The next morning I called my friend Susan as the sun came up Hong Kong Cruise Terminal, begged her to help me. I don't think a woman in the whole history of my family had ever done that before, had ever sat down in the middle of the road like that and said, in the middle of her life, "I cannot walk another step further--somebody has to help me." It wouldn't have served those women to have stopped walking. Nobody would have, or could have, helped them. The only thing that would've happened was that they and their families would have starved. I couldn't stop thinking about those women.

And I will never forget Susan's face when she rushed into my apartment about an hour after my emergency phone call and saw me in a heap on the couch. The image of my pain mirrored back at me through her visible fear for my life is still one of the scariest memories for me out of all those scary years. I huddled in a ball while Susan made the phone calls and found me a psychiatrist who would give me a consultation that very day, to discuss the possibility of prescribing antidepressants. I listened to Susan's one-sided conversation with the doctor, listened to her say, "I'm afraid my friend is going to seriously hurt herself." I was afraid hk serviced apartment, too.

When I went to see the psychiatrist that afternoon, he asked me what had taken me so long to get help--as if I hadn't been trying to help myself already for so long. I told him my objections and reservations about antidepressants. I laid copies of the three books I'd already published on his desk, and I said, "I'm a writer. Please don't do anything to harm my brain." He said, "If you had a kidney disease, you wouldn't hesitate to take medication for it?" But, see, that only shows how ignorant he was about my family; a Gilbert might very well not medicate a kidney disease, seeing that we're a family who regard any sickness as a sign of personal, ethical, moral failure.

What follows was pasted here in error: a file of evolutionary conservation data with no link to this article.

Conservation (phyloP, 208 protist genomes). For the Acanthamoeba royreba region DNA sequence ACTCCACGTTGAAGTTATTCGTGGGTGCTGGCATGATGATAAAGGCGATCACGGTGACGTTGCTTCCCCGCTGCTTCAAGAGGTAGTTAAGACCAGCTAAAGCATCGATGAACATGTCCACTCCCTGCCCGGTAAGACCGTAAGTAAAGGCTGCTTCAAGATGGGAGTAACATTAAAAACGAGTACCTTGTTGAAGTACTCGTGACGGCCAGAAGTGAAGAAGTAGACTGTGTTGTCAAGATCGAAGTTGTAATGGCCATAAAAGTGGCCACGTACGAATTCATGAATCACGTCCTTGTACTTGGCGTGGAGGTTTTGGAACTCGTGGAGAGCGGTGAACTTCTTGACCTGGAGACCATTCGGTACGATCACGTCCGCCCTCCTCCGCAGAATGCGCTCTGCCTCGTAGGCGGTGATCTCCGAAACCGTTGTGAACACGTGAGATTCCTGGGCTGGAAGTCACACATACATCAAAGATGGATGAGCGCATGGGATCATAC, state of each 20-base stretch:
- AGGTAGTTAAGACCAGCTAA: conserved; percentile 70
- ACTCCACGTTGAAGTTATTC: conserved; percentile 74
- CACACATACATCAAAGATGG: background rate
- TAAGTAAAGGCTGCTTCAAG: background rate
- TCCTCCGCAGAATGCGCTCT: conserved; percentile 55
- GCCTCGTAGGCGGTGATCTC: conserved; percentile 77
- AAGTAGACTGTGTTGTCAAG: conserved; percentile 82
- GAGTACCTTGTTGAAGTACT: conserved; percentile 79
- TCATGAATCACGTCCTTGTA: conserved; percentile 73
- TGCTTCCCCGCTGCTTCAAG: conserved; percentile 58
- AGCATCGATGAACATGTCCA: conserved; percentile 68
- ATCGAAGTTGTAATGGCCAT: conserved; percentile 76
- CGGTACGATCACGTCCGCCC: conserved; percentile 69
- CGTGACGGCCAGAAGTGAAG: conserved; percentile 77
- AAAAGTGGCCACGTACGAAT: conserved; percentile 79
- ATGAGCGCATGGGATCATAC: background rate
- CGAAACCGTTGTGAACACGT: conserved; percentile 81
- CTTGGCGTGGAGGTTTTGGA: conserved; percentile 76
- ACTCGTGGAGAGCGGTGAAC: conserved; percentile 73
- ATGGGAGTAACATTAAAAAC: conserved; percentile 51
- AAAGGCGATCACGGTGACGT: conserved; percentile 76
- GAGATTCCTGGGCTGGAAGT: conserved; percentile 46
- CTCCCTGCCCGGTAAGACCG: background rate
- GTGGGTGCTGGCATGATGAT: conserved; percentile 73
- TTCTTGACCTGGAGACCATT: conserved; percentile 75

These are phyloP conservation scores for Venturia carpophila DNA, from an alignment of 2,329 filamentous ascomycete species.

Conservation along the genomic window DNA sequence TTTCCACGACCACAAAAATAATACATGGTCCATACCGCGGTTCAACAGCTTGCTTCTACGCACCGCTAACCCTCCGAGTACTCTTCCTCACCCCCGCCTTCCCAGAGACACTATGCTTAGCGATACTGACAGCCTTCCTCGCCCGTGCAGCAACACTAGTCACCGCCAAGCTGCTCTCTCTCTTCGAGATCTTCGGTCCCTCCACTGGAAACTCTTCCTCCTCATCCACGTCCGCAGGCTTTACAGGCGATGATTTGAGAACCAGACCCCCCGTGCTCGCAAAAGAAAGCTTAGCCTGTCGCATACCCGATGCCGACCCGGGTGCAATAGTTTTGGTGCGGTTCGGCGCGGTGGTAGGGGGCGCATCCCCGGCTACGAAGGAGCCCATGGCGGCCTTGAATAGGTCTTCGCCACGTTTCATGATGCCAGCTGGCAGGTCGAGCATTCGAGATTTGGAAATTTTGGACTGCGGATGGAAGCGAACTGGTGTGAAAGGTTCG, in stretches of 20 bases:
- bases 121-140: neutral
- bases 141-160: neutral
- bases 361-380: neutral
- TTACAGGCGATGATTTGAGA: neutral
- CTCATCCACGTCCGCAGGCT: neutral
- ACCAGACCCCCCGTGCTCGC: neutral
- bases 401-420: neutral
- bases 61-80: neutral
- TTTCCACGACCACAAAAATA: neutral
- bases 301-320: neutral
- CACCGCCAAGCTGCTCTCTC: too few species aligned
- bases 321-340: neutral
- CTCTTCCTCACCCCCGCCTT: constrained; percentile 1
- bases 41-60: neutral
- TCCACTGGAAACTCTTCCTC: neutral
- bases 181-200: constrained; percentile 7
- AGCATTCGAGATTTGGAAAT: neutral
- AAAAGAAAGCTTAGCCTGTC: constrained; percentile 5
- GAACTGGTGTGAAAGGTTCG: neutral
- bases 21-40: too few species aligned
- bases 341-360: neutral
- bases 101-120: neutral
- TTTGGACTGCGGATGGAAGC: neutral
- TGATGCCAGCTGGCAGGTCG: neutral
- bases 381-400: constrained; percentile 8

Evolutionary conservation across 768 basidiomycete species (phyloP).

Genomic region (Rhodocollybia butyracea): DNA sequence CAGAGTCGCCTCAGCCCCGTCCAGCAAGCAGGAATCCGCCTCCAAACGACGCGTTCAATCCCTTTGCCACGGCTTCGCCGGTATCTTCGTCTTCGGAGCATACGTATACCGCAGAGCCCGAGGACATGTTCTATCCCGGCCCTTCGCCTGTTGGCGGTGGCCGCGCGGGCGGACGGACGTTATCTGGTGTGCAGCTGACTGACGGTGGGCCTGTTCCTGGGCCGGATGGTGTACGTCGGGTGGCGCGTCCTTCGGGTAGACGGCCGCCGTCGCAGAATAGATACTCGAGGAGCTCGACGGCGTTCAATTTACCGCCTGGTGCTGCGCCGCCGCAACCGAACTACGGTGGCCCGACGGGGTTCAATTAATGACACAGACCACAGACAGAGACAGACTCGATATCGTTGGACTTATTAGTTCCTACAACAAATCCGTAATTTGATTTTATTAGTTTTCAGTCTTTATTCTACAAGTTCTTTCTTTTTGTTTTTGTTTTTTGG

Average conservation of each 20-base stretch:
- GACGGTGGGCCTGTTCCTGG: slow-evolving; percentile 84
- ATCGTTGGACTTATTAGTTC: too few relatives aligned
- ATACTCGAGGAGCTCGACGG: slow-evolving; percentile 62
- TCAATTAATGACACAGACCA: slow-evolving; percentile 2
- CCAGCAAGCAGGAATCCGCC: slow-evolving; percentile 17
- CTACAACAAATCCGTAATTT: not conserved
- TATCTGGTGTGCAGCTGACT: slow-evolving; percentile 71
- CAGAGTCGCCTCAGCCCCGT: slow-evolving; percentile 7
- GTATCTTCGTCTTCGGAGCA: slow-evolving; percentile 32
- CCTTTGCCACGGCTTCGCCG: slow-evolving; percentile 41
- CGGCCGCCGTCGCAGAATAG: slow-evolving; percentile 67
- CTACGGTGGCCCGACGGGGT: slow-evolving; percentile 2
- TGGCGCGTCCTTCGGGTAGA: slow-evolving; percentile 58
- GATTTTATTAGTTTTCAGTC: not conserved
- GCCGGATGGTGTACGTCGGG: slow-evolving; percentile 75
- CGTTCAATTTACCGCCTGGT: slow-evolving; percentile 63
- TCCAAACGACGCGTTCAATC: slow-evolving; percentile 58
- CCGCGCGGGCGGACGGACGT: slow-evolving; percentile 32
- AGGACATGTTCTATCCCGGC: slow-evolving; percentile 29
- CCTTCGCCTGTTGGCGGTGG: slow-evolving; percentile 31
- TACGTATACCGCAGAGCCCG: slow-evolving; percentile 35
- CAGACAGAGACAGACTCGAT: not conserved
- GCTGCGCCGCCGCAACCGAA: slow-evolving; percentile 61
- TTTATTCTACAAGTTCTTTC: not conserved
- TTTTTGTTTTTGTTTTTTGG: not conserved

He put me on a few different drugs--Xanax, Zoloft, Wellbutrin, Busperin--until we found the combination that didn't make me nauseated or turn my libido into a dim and distant memory. Quickly, in less than a week, I could feel an extra inch of daylight opening in my mind. Also, I could finally sleep. And this was the real gift, because when you cannot sleep, you cannot get yourself out of the ditch--there's not a chance. The pills gave me those recuperative night hours back eleaf istick, and also stopped my hands from shaking and released the vise grip around my chest and the panic alert button from inside my heart.